that old GNU/Linux argument
pocallaghan at gmail.com
Sun Jul 20 06:09:41 UTC 2008
On Sat, 2008-07-19 at 17:02 -0300, Alexandre Oliva wrote:
> On Jul 18, 2008, "Patrick O'Callaghan" <pocallaghan at gmail.com> wrote:
> > On Fri, Jul 18, 2008 at 10:33 PM, Alexandre Oliva <aoliva at redhat.com> wrote:
> >> However common sense kicks in: if you replace or remove any single
> >> component of the large collection of programs that together amount to
> >> an operating system, this won't make enough of a different to make it
> >> a different operating system. So, GNU-Hurd is still the GNU operating
> >> system.
> > So Operating System - kernel = Operating System?
> Incidentally, this is exactly what happened: there was this complete
> operating system called GNU. Its kernel Hurd, still incomplete, was
> disregarded, and Linux was used in its stead. Thus GNU[-Hurd]+Linux,
> or GNU+Linux for short.
So the "complete operating system called GNU" wasn't actually usable
without the added Linux kernel. This is a strange definition of
"complete". We seem to be going round in circles here.
> You can shorten it further to GNU, if you need a single name: just
> choose the name of the most significant component, of the largest
> contributor, which is common practice.
Or I can shorten it to Linux, which is what most people do. I could even
call it Watermelon, but I do believe language is for communication and a
shared terminology is helpful in this regard.
> > (in fact I would characterize the anti-GNU/Linux position being
> > exactly that: people use the terminology they find convenient and
> > aren't too worried about exactness).
> I'm sure people who don't care could fit in this description.
Hello! This is exactly my point. Most people Do Not Care!
> But people who fight violently against GNU/Linux most often have some
> other agenda, and find all sorts of excuses to promote only Linux, in
> detriment of GNU and of the Free Software movement.
Not averyone who can't be bothered saying GNU/Linux is "violently
against" it. In fact I'm convinced the predominant sentiment is one of
indifference. Do not, however, make the mistake of assuming that
indifference about the name translates to indifference about Free
software in itself.
> > Replacing the kernel is not remotely on the same level as replacing
> > some random program,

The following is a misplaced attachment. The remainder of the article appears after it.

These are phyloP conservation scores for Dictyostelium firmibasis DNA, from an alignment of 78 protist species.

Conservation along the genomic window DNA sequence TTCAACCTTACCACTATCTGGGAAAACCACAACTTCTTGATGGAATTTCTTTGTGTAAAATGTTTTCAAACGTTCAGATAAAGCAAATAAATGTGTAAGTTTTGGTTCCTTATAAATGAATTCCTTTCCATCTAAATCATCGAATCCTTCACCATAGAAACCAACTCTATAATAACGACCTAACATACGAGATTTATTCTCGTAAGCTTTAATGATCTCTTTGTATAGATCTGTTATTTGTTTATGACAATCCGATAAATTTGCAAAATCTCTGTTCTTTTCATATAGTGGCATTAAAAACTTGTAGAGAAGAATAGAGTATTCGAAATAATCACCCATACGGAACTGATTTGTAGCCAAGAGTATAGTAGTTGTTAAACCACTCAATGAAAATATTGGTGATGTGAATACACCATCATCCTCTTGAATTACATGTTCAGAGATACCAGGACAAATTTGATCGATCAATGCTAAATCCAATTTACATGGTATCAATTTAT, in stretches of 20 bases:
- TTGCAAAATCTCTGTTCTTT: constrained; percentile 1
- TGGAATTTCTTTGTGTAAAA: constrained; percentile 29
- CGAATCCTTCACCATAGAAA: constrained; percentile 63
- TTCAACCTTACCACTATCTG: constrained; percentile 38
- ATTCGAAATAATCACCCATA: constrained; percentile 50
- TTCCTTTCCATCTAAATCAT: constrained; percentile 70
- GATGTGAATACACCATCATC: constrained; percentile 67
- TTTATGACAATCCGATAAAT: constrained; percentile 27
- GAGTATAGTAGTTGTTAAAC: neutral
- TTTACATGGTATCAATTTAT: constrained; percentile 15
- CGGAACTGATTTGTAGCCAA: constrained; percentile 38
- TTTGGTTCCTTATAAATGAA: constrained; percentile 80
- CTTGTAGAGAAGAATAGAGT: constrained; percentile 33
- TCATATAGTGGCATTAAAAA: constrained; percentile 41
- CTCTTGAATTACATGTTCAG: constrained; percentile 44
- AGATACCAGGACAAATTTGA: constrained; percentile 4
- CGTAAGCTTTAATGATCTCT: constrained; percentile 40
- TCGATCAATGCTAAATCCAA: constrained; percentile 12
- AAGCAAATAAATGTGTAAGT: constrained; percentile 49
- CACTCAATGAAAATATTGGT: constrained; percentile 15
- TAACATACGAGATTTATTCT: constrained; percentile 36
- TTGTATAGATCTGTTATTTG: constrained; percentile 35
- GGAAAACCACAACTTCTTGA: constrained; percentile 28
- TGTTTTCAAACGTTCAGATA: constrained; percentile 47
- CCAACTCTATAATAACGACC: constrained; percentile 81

> Agreed, see above.
> > and counting lines of code is no way to assign importance.
> Agreed as well, it's not the whole story.
> What criterium do you suggest instead?
Criterion (it's Greek, not Latin). My criterion: wherever possible, use
what people understand.
> >> > OTOH (and this is something I haven't raised before), what people in the
> >> > great majority *do* say is Linux, not GNU/Linux.
> >> Ad populum? The great majority thinks Windows is part of the
> >> computer, but that so many people make this mistake doesn't make it
> >> right.
> > "The majority" means "the majority of people who *do* know what
> > these things are".
> I'm afraid this doesn't make it any less of an argumentum ad populum.
Yes, I have to confess that my argument that the dominant name is the
one that most people use is at root an ad populum one.
> That many people make the same mistake doesn't make it any less of a
And once again I repeat that it's not about being a mistake or not, it's
about what is used. This is like prescriptive arguments about grammer,
such as not splitting infinitives or ending sentences with prepositions.
In the end they always have to concede to descriptive formulae for what
people actually speak. This can take generations but the process is
I snipped the rest of your argument not because I disagree with it, but
because my purpose in making my original comment is getting lost. I am
not arguing the case for or against Free software, or the GPL, or
anything at all except for a) trying (fruitlessly it seems) to get some
consistency in the use of terminology, and b) making a sociological
comment on the dominance of one name over another.
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